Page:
Pesticides and produce : risk perceptions of extension clientele Public Deposited

http://ir.library.oregonstate.edu/concern/graduate_thesis_or_dissertations/3t945t94b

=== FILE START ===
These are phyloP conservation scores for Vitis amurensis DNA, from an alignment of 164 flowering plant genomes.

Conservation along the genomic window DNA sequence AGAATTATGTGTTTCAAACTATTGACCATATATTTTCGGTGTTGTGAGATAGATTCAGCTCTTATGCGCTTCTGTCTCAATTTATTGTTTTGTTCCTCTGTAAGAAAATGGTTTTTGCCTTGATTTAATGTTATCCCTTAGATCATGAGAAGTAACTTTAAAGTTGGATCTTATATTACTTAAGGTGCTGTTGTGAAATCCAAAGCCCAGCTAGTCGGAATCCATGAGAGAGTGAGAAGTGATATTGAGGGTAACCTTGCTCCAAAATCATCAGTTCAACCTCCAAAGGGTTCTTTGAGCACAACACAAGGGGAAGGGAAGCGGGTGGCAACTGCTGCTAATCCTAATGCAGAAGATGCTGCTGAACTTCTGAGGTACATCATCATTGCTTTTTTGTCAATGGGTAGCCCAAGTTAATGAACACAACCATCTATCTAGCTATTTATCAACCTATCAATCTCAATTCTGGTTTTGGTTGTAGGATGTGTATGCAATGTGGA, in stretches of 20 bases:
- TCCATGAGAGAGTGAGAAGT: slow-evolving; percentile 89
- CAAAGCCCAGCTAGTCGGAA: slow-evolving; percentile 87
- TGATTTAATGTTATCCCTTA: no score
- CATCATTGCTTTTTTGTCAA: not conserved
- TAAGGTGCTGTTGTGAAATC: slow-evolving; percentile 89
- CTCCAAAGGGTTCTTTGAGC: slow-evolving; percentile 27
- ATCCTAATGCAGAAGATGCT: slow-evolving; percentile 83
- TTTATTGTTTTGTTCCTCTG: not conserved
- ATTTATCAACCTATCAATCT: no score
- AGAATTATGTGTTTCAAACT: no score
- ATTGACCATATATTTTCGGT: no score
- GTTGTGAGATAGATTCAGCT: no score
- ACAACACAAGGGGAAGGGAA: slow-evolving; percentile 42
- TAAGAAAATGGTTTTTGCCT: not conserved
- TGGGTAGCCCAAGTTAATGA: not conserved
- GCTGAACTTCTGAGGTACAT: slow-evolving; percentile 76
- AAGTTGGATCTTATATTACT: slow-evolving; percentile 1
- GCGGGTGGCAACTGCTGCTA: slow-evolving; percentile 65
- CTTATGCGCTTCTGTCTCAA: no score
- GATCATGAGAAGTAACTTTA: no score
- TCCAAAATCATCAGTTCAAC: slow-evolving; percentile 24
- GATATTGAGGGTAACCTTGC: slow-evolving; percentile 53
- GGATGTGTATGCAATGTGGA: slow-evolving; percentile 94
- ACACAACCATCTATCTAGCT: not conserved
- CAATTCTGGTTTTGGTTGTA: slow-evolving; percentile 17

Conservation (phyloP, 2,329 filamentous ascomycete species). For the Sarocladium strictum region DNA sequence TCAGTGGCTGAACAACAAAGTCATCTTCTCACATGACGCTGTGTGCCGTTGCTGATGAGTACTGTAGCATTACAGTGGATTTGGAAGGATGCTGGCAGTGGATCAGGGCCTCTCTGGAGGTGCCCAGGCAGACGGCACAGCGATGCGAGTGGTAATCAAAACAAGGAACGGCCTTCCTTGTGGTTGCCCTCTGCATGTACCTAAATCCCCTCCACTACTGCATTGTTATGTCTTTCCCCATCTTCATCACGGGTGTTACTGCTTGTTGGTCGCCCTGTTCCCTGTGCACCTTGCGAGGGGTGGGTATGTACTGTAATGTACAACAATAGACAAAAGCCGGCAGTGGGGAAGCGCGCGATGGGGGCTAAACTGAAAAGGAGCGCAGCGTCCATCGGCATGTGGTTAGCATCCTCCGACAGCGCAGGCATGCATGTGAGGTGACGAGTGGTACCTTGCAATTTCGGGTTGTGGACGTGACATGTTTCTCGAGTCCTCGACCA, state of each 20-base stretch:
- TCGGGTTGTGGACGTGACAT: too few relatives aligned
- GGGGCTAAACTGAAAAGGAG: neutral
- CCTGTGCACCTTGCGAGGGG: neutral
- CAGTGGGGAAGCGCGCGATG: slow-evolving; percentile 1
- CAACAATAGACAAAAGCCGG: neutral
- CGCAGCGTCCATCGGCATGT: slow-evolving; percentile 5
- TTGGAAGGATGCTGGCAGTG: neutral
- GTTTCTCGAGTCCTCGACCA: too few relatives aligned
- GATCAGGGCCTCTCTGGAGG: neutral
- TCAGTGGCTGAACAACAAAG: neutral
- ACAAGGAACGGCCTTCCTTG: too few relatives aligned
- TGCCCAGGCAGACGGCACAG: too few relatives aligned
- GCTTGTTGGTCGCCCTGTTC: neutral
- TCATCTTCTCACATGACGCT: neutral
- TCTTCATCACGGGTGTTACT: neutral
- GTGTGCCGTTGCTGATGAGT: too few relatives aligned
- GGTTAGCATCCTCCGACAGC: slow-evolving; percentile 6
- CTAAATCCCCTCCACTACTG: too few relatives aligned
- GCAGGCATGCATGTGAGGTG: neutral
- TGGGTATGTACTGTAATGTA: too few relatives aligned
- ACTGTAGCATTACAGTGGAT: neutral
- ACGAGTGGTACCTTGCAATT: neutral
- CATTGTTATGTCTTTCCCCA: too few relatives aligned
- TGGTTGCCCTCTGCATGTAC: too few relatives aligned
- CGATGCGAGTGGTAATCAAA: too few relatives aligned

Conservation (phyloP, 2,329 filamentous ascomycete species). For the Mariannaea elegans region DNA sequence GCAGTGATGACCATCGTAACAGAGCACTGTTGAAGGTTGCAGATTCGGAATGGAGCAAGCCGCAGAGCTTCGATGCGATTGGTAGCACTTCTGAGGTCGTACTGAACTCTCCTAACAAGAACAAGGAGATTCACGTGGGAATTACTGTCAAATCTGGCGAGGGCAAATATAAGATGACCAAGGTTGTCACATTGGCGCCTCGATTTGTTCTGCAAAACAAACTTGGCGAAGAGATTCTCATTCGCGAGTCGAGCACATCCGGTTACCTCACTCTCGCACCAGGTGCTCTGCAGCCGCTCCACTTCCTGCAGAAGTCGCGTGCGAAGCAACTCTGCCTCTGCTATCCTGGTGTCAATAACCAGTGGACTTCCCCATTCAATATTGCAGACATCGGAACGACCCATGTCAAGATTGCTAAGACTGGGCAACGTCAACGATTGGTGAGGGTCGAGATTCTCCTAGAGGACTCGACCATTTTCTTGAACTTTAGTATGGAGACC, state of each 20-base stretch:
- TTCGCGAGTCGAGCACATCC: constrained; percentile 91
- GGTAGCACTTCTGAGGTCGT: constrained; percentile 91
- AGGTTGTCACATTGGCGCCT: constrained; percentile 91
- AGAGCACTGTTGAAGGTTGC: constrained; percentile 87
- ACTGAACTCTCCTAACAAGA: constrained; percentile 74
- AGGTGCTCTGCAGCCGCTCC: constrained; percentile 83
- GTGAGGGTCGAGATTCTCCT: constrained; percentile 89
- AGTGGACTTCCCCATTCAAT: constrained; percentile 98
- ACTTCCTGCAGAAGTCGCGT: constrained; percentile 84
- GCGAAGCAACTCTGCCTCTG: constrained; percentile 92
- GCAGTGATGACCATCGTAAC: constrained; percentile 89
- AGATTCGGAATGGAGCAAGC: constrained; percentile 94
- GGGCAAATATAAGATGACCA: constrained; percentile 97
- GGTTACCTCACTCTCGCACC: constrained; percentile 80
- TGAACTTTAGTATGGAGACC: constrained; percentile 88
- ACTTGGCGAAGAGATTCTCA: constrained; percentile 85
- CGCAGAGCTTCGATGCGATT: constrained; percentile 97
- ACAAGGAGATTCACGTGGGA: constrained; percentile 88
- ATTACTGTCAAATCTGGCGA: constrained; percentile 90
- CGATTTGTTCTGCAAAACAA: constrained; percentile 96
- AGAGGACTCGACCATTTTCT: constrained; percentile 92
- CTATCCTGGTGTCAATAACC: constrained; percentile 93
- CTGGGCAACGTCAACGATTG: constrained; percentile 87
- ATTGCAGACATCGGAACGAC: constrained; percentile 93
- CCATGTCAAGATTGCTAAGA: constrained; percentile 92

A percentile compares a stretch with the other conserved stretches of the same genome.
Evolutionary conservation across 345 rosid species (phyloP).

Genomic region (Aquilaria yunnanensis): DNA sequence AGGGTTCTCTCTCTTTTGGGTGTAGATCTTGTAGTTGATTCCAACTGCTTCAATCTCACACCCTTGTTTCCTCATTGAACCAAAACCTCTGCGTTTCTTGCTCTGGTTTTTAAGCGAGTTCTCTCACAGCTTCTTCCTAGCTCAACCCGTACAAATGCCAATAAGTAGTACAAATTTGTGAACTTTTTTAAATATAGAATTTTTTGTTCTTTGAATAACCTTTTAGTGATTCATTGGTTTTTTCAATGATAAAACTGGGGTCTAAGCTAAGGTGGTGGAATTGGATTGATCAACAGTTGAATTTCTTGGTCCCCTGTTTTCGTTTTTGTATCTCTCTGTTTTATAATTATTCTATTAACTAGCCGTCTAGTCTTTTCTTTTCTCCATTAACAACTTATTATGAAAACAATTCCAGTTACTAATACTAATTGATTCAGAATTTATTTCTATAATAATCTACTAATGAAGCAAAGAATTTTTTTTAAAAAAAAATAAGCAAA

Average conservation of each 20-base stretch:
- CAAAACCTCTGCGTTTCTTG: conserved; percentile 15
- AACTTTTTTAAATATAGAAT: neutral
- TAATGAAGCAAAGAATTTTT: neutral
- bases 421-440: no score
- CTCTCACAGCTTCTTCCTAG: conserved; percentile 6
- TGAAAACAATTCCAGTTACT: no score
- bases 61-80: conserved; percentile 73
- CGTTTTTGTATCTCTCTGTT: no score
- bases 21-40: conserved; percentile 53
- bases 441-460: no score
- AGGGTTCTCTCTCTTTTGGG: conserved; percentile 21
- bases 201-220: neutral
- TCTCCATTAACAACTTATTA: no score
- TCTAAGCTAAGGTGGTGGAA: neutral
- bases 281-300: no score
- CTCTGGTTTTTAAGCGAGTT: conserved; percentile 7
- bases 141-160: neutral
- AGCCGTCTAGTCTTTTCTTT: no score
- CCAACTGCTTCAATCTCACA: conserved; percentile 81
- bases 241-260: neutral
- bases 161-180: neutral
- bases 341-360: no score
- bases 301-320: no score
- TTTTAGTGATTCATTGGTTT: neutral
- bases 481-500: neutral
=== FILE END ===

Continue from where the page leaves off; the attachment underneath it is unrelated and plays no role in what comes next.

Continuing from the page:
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  • While there is growing public concern over the safety of the food supply, few studies have contrasted varying perceptions of pesticide risk. This study assessed and contrasted perceptions of three groups of Oregon State University Extension Service clientele (home food preservers, Master Gardener volunteers, commercial growers) and factors influencing these perceptions. The impact of the pesticide risk perceptions on purchasing decisions and pesticide application practices was assessed. Two questionnaires were developed: one for home food preservers/Master Gardener volunteers and one for commercial growers. One hundred twenty-seven questionnaires were completed by a convenience sample of home food preservers (85% adjusted return rate) and 155 questionnaires were completed by randomly selected Oregon State University Master Gardener volunteers (81% adjusted return rate). A shortened version of the questionnaire was completed by 124 participants at the annual meeting of Willamette Valley Processed Vegetable Growers. Home preservers were 84% female (mean age=49 ± 14 years), volunteers were 50% female/50% male (mean age=56 ±14 years), and commercial growers were 95% male (mean age=42 ± 11 years). Three different measures of pesticide risk perceptions were used to test six hypotheses: Respondents rated 1) "eating foods produced using pesticides" as high, low, or no risk, and agreed/disagreed (on Likert scales) whether 2) "chemical residues remaining on produce are a major health concern," and 3) "children are at a greater risk for illness from pesticides than adults." Produce selection decisions, pesticide application practices, life stages, gender, media awareness, and knowledge of agricultural production techniques and practices were also assessed to determine their relationship with risk perceptions. Perceptions of risk varied among the three groups. Fifty-five percent of preservers rated "eating foods produced using pesticides" as a "high" risk compared to 34% of volunteers and 2% of growers. Thirty-four percent of preservers strongly agreed that "chemical residues remaining on produce are a major health concern" compared to 25% of volunteers and 7% of growers. Forty-six percent of preservers strongly agreed that "children are at a greater risk of illness from pesticides than adults" compared to 42% of volunteers. Fifty-two percent of growers strongly/ somewhat agreed that children are at no greater risk. Gender was significantly associated with respondents' perceptions. Eighty-nine percent of preservers rating the risk of "eating food produced using pesticides" as "high" were female as were 65% of volunteers. Female volunteers moderately agreed that "chemical residues remaining on produce are a major health concern" compared to males who tended to neither agree nor disagree. The presence of children living in the home was significantly related to the volunteers' perceptions that chemicals are a major health concern and that children are at greater risk. Preservers and growers' results indicated there were no significant differences. Awareness of pesticide reports in the media was measured by recall of four media events. Media awareness was significantly associated with preservers' perceptions that eating foods produced with pesticides was "high" risk and that children are at a greater risk for illness because of pesticide residues. There was no media association for either volunteers or growers. Influence of risk perceptions on produce purchase decisions was measured with a series of questions about past, present, and future purchases. Results indicated that volunteers' pesticide risk perceptions were significantly related to more produce selection decisions than were home food preservers. The risk perception measure that "chemical residues remaining on produce are a major health concern" was most significantly associated with purchase decisions for both preservers and volunteers. For preservers and volunteers there were significant relationships between all three measures of pesticide risk perceptions and three of the twelve purchase decisions tested. Those who perceived a higher risk were 1) more willing to pay a higher price for certified residue free produce, 2) more concerned about pesticide residues when buying imported produce, and 3) intended to purchase produce grown without synthetic pesticides even if it costs more. Knowledge of agricultural practices was measured by a set of five questions. Mean scores ranged from 0.9 ± 0.9 for preservers to 1.6 ± 1.0 for volunteers out of a possible 5.0. Volunteers' with higher scores were significantly more likely to agree that chemicals are a major health concern and that children are at a greater risk of illness from pesticide residues. No significant associations were seen for preservers. Pesticide application practices were significantly related to pesticide risk perceptions. Preservers and volunteers who generally perceived the risks as "high" reported not using pesticides. Preservers reporting changes in application practices moderately agreed chemical residues are a major health concern while volunteers' reporting changes in application practices strongly agreed that children are at higher risk than adults. Growers tended to disagree that pesticides are a major health concern and they were less concerned that children are at a greater risk from pesticides. The study concluded that the home food preservers and Master Gardener volunteers perceived the risks associated with pesticides and produce as much higher than commercial vegetable growers. This difference in perceptions is reflected in some of their produce selection decisions and pesticide application practices. Children living at home, gender, media awareness, and knowledge of agricultural practices were associated with the pesticide risk perceptions of these Extension clientele. Results suggest that educational programming to increase knowledge about pesticide usage in agricultural production is warranted. There is also a need to foster better communications among groups with differing points of views about pesticide residue risks.